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Fedora 34 To Release Next Week As A Very Exciting Update

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  • #21
    Originally posted by Turbine View Post
    Funnily enough Fedora 34 is what made me use Windows fulltime again. The Gnome desktop is still missing too many basic features and suffers from bad multi-monitor support.
    The one great thing about Linux is that, when things go wrong, if you're willing to do the work (from kernel args to bash scripts to udev rules, etc, etc), you can usually hammer it into submission. That's one area where it seems Wayland has been a significant regression - the loss of the xorg.conf/xrandr hammers to say JUST DO THIS DAMMIT.

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    • #22
      Originally posted by ix900 View Post

      That's wonderful that applications have to fully support something else now. /s
      That's why there is pipewire-pulse, most applications work fine with it and don't need to change anything at all. Pulseeffect is a bit special there as it is "Limiter, compressor, reverberation, equalizer and auto volume effects" So i guess it will benefit from Pipewire compared to pulseaudio.
      And seems like the dev likes new stuff as he does port it to GTK4 already

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      • #23
        Originally posted by calc View Post

        And yet you still can't upgrade between Fedora releases without extra data, and lots of testing, to determine how to do it. And CentOS/RHEL which is based on Fedora barely can be upgraded at all.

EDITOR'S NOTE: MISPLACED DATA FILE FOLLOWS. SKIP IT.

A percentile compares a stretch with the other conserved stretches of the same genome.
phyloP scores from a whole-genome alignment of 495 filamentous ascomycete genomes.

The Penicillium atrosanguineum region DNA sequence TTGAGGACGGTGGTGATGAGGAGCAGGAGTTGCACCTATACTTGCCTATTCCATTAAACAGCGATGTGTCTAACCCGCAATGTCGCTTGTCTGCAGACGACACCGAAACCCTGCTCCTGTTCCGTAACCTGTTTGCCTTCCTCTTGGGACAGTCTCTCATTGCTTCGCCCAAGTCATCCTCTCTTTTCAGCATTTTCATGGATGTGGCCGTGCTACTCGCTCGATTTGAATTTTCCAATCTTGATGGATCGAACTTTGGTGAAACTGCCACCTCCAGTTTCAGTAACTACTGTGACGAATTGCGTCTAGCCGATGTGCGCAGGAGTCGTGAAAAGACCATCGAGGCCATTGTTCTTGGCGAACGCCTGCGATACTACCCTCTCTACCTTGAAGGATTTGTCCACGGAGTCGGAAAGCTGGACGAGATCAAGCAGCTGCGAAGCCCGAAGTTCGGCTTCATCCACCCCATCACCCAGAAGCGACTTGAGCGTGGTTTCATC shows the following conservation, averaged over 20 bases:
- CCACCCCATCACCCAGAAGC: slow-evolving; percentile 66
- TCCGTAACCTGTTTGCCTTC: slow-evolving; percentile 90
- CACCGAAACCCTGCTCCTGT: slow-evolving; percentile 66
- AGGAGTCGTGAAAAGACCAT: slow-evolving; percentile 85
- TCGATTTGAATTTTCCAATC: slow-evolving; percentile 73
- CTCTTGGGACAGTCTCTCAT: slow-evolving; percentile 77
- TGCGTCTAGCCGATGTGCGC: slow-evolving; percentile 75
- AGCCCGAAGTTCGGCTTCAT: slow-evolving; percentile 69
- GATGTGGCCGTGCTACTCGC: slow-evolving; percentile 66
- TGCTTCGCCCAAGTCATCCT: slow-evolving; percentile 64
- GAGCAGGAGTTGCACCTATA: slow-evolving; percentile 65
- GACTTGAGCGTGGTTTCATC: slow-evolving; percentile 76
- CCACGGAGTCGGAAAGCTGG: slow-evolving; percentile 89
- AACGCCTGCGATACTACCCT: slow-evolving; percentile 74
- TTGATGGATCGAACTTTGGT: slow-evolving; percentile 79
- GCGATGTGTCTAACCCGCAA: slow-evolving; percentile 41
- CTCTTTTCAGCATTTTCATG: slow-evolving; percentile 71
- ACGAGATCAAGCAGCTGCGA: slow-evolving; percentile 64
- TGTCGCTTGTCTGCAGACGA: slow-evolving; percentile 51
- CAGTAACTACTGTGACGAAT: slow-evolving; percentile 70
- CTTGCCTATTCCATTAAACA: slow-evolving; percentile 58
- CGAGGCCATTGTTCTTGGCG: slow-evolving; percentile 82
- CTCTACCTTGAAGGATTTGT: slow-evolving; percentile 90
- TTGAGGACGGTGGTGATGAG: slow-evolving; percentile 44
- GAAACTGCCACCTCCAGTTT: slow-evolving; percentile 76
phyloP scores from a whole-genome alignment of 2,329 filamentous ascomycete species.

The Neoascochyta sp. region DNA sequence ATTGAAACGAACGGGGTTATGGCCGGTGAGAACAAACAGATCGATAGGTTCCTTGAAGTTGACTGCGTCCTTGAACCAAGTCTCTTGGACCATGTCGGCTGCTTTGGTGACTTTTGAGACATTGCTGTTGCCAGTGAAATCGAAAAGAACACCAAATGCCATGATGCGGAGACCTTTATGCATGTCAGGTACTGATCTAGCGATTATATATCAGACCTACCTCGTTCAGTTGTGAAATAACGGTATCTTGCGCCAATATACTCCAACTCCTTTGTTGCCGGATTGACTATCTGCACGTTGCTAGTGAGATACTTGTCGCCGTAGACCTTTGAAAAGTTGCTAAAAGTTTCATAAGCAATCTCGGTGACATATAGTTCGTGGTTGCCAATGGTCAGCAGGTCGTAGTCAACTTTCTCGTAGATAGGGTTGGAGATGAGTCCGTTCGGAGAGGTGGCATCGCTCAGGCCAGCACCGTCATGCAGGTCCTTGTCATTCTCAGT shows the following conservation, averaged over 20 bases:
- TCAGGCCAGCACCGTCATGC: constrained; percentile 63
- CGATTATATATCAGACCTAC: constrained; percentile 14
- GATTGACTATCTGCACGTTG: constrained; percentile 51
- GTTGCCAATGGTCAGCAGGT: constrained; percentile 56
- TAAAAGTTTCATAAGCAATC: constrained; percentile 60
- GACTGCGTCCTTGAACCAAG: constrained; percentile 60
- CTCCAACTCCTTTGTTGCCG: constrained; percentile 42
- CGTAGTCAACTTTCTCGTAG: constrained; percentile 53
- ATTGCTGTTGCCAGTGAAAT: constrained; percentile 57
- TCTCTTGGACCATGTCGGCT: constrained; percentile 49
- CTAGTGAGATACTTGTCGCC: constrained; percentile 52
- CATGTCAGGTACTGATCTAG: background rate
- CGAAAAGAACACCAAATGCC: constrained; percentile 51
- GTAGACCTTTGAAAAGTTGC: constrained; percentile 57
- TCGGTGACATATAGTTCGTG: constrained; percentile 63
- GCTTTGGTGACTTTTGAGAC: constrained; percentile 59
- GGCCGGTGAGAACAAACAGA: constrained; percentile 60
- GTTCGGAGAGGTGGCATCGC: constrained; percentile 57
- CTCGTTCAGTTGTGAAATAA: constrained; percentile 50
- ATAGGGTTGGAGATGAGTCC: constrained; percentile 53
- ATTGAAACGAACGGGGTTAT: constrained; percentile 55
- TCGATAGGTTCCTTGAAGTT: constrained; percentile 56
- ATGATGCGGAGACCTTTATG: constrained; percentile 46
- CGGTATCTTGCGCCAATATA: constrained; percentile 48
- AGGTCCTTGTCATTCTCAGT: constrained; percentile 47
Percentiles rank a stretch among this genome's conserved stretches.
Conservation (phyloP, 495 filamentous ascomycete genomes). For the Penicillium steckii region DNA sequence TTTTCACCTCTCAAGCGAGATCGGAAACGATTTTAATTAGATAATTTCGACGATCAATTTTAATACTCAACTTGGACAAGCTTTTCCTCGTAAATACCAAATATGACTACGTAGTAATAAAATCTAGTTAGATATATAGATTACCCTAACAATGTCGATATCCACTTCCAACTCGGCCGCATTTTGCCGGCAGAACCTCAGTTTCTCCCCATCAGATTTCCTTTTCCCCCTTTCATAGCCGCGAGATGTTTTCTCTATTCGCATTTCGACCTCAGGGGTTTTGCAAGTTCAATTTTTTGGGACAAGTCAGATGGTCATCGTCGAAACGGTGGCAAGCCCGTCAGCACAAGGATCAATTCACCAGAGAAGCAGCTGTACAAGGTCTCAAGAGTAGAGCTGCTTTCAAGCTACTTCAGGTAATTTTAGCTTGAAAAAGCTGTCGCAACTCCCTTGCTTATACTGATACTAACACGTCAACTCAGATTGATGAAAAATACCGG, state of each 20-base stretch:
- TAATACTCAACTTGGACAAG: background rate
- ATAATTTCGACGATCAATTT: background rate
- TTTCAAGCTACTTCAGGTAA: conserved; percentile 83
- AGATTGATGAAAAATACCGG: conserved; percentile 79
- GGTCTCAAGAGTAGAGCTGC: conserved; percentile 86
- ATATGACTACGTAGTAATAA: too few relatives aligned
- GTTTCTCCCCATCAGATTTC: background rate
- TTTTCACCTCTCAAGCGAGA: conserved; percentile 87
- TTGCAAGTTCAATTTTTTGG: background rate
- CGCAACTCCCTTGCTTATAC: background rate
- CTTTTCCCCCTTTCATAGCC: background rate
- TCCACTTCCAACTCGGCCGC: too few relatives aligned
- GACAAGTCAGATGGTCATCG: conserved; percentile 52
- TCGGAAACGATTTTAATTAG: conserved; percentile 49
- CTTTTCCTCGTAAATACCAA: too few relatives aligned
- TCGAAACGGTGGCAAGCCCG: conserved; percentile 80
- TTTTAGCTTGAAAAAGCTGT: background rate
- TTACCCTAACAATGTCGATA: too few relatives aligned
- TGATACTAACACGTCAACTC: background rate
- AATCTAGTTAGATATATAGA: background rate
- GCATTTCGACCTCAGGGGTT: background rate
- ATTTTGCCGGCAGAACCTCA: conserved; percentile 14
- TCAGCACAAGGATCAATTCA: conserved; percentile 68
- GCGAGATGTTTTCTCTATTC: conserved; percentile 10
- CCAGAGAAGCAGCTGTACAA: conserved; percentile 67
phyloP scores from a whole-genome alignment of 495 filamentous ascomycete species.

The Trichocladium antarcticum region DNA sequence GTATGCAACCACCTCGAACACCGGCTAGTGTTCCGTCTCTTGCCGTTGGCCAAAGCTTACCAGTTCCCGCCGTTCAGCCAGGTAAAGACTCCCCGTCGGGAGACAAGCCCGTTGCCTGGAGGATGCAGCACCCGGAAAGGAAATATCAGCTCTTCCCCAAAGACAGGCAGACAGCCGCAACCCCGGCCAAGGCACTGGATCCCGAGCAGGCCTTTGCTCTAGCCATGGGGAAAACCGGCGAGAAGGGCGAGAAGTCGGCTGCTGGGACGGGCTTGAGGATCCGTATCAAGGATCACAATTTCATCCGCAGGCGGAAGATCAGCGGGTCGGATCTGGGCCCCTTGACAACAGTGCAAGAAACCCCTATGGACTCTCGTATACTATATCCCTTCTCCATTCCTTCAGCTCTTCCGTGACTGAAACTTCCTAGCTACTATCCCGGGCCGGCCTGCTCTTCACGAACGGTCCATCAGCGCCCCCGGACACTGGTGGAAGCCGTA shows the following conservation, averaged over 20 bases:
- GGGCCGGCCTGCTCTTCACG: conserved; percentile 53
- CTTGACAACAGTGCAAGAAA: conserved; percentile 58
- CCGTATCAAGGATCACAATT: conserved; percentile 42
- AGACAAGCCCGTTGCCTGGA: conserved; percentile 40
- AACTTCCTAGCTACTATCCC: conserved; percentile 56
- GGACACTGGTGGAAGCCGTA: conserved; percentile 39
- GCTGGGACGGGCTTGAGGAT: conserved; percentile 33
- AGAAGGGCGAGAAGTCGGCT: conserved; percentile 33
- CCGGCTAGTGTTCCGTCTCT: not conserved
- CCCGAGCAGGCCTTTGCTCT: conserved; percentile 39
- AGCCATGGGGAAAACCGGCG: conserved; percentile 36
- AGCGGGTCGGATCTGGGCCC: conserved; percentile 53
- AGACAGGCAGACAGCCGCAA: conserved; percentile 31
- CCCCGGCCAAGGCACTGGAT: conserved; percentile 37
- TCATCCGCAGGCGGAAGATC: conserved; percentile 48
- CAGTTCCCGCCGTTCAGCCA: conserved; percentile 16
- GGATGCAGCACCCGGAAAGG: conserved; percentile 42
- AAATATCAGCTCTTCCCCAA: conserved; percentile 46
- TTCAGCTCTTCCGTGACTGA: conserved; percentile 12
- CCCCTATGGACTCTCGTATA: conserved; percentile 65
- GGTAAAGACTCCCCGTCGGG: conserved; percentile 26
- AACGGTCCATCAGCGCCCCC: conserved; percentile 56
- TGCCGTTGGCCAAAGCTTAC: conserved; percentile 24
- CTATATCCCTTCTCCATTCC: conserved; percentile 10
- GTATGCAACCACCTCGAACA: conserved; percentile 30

With Debian its required that packages actually upgrade properly continuously, and that has been the cases since at least apt came into existence in 1998, when I started as a Debian Developer.
        It's also required in Fedora (and has been for at least the last decade), and that happens all the time in Rawhide. But we test because "belt and suspenders" is good no matter what.

        As for CentOS/RHEL, that issue happens because Red Hat has not made in-place upgrades a priority during the development of new major releases. I think this will change now that RHEL is getting new major releases more often (every three years instead of every five years).

        SUSE always has supported in-place upgrades, so you can do in-place upgrades across SLE/Leap releases.

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        • #24
          nice experiment
          good luck

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          • #25
            Originally posted by Turbine View Post
            Funnily enough Fedora 34 is what made me use Windows fulltime again. The Gnome desktop is still missing too many basic features and suffers from bad multi-monitor support and poor performance when you have multiple Windows opened.

            All Windows need was a mod to add open in bash shell and removing a bunch of unnecessary items in the right click menu.

            I did give KDE a go before switching, but unfortunately it was even worse than Gnome and Windows due to the clutter, even poorer multi-monitor support and bad performance. I have a nvidia 1080 and it feels like I'm running an Intel 4000.

            At least Fedora solved my headset no-sound audio issues I had in Ubuntu. And the system hanging for 30 seconds on shutdown.
            Why not use XFCE?

            Originally posted by loganj View Post
            nice experiment
            good luck
            Been using it since Fedora Core 1 - hasn't really felt anything "experimental" about it. A little bit on the bleeding edge but then you get the latest and greatest as well.

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            • #26
              Originally posted by calc View Post

              And yet you still can't upgrade between Fedora releases without extra data, and lots of testing, to determine how to do it. And CentOS/RHEL which is based on Fedora barely can be upgraded at all.

              With Debian its required that packages actually upgrade properly continuously, and that has been the cases since at least apt came into existence in 1998, when I started as a Debian Developer.
              While issues can indeed arise sometimes as Fedora is a cutting-edge, or razor-edge some say, system, your statement is mostly untrue.